pub date: February 8, 2011
appeals: werewolf, vampire, politics, racism, male protag, great book for boys,
The world Moore created was very interesting. A world where wulves, vampires and humans coexist. Sort of. Moore changed our history to fit their history--the Nazis weren't after Jews, they were after wulves. The civil right activists were fighting for equality between species (is that the right word?) instead of race. Famous people in our world are famous in his world, their names changed slightly and they may or may not be human. So I thought all of that was really interesting.
I liked Danny. I respected him as a character and respected his choices. I can see boys really liking this book. There's vampires and werewolves and fighting and a bully, but without the romance. Well, there is romance, but it is not girly romance.
I felt like the book ended very abruptly. None of the big issues were resolved. Because of this I am assuming it's a series. It could end here, but there are so many more questions, and no easy answers. This isn't a fluffy book.
Being only half-vamp in a high school like Carpathia Night makes you a whole loser. But Danny Gray manages to escape the worst of the specists at his school. Thanks to genetic treatments he had as an infant, most people assume Danny's other half is human. Which is a good thing.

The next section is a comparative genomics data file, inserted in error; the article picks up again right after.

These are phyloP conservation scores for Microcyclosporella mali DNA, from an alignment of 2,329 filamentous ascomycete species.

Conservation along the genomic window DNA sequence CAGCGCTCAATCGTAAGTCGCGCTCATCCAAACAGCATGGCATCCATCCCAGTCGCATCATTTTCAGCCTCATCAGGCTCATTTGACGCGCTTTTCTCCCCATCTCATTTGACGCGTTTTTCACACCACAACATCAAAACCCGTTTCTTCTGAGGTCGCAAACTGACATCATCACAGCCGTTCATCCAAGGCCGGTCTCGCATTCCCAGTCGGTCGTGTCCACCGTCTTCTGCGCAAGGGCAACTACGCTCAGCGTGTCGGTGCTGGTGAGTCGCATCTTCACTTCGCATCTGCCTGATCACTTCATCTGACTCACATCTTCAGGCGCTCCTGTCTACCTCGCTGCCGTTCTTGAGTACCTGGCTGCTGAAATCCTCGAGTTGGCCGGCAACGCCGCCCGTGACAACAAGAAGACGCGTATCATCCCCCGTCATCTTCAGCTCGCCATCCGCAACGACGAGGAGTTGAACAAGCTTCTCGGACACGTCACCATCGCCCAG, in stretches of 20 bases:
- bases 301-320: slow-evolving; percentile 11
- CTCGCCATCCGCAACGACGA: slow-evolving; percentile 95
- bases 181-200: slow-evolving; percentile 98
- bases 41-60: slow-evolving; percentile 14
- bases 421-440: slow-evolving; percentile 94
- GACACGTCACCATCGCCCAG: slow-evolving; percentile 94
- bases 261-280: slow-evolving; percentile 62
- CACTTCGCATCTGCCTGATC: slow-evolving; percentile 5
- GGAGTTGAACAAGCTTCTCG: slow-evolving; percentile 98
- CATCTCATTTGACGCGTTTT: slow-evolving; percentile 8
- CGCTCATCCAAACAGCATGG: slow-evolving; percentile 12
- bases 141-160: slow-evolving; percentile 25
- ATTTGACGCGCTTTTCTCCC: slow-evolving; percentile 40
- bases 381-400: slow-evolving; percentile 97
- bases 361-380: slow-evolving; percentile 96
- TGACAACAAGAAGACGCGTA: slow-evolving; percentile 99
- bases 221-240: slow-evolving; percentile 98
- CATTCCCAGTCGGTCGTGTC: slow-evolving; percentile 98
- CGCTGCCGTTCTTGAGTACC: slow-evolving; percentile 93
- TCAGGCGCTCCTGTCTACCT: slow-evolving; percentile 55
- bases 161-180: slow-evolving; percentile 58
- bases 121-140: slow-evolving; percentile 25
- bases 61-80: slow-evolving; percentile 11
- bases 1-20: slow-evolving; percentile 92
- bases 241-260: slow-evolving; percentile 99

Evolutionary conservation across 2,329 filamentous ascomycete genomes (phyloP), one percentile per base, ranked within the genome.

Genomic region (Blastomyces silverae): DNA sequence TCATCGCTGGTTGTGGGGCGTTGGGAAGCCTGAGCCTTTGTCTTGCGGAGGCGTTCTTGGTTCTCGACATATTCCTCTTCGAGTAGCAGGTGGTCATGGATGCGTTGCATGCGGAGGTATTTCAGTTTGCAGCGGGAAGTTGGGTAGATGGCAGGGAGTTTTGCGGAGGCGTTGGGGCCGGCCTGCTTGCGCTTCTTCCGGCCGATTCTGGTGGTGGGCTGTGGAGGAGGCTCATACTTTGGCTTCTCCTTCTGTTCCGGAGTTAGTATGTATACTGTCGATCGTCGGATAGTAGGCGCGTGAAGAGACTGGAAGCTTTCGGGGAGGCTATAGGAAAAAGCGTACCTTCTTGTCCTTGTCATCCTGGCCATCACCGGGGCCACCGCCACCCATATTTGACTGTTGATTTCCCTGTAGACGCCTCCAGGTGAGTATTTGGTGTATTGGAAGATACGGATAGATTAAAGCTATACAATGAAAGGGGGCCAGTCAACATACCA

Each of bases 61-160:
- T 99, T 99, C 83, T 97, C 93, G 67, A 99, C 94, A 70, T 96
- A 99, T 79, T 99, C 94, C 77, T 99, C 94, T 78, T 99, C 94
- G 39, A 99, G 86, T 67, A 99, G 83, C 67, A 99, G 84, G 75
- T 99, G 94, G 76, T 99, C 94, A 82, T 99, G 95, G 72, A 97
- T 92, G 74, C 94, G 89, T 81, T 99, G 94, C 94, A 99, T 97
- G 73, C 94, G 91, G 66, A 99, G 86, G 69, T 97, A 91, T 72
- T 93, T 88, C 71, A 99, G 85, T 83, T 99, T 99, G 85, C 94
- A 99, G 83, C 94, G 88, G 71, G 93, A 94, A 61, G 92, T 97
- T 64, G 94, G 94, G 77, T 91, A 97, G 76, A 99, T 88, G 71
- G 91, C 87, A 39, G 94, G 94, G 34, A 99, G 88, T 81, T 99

Ever since the development of synthetic blood – SynHeme – vamps have become society’s elite, while wulves like his father work menial jobs and live in bad neighborhoods. Wulves are less than second class citizens; once a month they become inmates, forced to undergo their Change in dangerous government compounds.
For Danny, living with his vamp mother and going to a school with a nearly all-vamp student body, it’s best to pretend his wulf half doesn’t even exist. But lately Danny's been having some weird symptoms — fantastic night vision; a keener-than-usual sense of smell; and headaches, right around the full moon.
Even though it's easy to be in denial, it's hard to ignore evidence. There's only a month until the next few moon, and Danny's time is running out.
Peter Moore speaks to adolescents in a voice that will have them laughing, set in a world that will get them thinking.